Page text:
From the Night Factory
39. Seven Thousand Miles
Since my retirement in 2011, Ms Keogh, my more significant other, and I have made two trips driving across the country, for no better reason than to see it. This year we made a third trip, to attend our niece’s wedding in Spokane, Washington. We left on the 30th of August at seven forty in the evening. The odometer of our 2012 Acura TSX read 58,275 miles. We arrived back on the 13th of September at four o’clock in the morning with 65,247 miles on the odometer.
Novelties overwhelm the senses. The journey was more than my brain could store, with so many new experiences that the two weeks of our adventure felt more like a month of memories.
I can’t write about the whole trip. Some of the individual experiences merit entire essays devoted just to them. I will write about half the journey, the going west, even then restricting myself just to the highlights, and to sights caught as we zoomed along the interstates. I remember the Gateway Arch, so distinct that I can recall no other building in the St Louis skyline. Yet after we crossed the Mississippi River at St Louis, followed almost immediately by crossing the Missouri River, we caught a glimpse of a field enclosed on three sides by trees and flooded with giant sunflowers. They were all of them facing us! Of course they were facing the interstate and the sun beyond, but their eerie beauty seemed an alien force of cheery faces about to mob the highway. Although we got past them before they advanced onto the asphalt, I was infected by the joy and silliness of their appearance. As I bring up the memory now, I am again infected. I think about those sunflowers more often than I think about the Gateway Arch.
Novelty accounts for the vision of a city for elves. We were between Cheyenne, Wyoming and Salt Lake City, Utah heading west. The small city of lights appeared in the black ocean of night, a Christmasy city built of white light bulbs, but no other colors. It would have been blinding for the residents. As we came closer, it became apparent that it was an oil refinery. I had never before seen one with so many lights, although we would see others later. Still, it was only this first sighting that was meaningful for its fantastical appearance, all those lights surrounded by void. We got off at the exit to refuel at a Sinclair gas station adjacent to the interstate, the narrow road continuing past the station to the refinery, an inviting white Oz.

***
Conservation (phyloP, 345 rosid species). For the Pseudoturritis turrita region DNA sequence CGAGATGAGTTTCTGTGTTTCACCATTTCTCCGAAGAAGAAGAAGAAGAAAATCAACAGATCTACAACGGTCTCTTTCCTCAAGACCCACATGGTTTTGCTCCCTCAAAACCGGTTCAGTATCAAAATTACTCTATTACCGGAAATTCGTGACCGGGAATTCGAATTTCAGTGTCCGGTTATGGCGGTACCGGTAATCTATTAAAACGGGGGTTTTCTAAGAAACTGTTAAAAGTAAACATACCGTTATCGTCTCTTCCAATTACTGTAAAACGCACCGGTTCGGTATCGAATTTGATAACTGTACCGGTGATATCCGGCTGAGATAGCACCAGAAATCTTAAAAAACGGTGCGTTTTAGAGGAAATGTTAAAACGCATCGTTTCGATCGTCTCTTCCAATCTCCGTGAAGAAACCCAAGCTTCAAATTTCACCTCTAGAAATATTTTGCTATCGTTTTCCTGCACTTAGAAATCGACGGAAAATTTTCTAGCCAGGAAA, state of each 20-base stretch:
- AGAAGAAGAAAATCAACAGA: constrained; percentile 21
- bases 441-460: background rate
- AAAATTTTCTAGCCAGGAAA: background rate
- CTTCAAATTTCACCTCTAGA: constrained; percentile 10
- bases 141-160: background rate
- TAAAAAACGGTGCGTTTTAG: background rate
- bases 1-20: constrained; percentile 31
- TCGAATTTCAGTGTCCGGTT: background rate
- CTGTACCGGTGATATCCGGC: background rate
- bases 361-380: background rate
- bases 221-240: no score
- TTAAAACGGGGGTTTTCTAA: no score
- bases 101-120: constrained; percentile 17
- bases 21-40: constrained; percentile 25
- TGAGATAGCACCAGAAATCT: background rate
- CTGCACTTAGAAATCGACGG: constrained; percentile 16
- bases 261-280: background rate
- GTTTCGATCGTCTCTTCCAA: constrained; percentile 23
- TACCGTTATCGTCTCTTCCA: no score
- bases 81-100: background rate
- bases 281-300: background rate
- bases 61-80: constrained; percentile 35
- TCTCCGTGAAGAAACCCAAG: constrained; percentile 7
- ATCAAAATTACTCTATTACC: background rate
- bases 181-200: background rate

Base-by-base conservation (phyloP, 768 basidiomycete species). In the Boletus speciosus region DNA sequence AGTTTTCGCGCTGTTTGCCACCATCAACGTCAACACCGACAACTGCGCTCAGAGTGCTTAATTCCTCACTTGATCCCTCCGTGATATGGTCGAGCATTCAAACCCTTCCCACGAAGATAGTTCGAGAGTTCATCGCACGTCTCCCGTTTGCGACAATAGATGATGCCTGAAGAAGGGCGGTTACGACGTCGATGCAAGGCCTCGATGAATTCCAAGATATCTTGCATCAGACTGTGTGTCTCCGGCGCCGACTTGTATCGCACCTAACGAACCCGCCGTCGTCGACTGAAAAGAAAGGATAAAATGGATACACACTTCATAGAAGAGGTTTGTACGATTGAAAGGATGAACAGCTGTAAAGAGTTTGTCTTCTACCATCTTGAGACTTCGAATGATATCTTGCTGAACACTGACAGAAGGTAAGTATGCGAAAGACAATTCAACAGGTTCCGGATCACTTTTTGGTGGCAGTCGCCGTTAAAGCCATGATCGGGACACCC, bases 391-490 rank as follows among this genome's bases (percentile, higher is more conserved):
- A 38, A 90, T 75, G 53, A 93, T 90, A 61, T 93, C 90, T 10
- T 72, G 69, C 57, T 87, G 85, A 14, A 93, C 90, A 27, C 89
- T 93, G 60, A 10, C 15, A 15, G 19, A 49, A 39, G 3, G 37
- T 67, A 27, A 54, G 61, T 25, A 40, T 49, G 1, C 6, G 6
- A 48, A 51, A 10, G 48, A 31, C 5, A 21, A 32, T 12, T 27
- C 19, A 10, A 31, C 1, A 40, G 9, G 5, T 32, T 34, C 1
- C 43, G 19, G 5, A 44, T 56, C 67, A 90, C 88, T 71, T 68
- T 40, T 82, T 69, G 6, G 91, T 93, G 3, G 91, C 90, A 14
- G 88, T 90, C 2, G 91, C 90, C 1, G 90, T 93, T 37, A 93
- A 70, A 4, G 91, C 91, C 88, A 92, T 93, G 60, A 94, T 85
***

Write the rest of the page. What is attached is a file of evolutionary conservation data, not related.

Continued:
Sinclair gas! I didn’t know Sinclair, with Dino its iconic logo, a green Apatosaurus – a Brontosaurus when I was a kid – still existed. I thought they had gone extinct; that is, I thought Sinclair gas stations were no more because you can no longer find them where we live.
Between St Louis, Missouri and Cheyenne, Wyoming, we paused in Boulder, Colorado for lunch. For a brief but significant moment in my life, I once lived in Boulder. Because of the stories I told, Ms Keogh insisted on seeing it. The Boulder I knew had nearly vanished. On top of the old map they had grafted an upscale mall of shops and eateries. The flophouse I stayed in briefly, once a hotel that hosted Ulysses S. Grant, had disappeared. The red brick house where I rented a room was now a law office. We strolled to the corner and there I found my old watering hole, Tom’s Tavern – hooray! Ms Keogh said this is where we would lunch. But what was this, a plaque on the sidewalk honoring Tom! My bartender had become a pillar of the community, “an influential member of the Boulder City Council … served as Deputy Mayor for three years….” He had a last name! He was Tom Eldridge. The plaque finished, “Eldridge still finds time every day to flip burgers at Tom’s.” The words “Tom’s Tavern” on the side of the building appeared freshly painted. But it wasn’t Tom's Tavern beyond those painted bricks.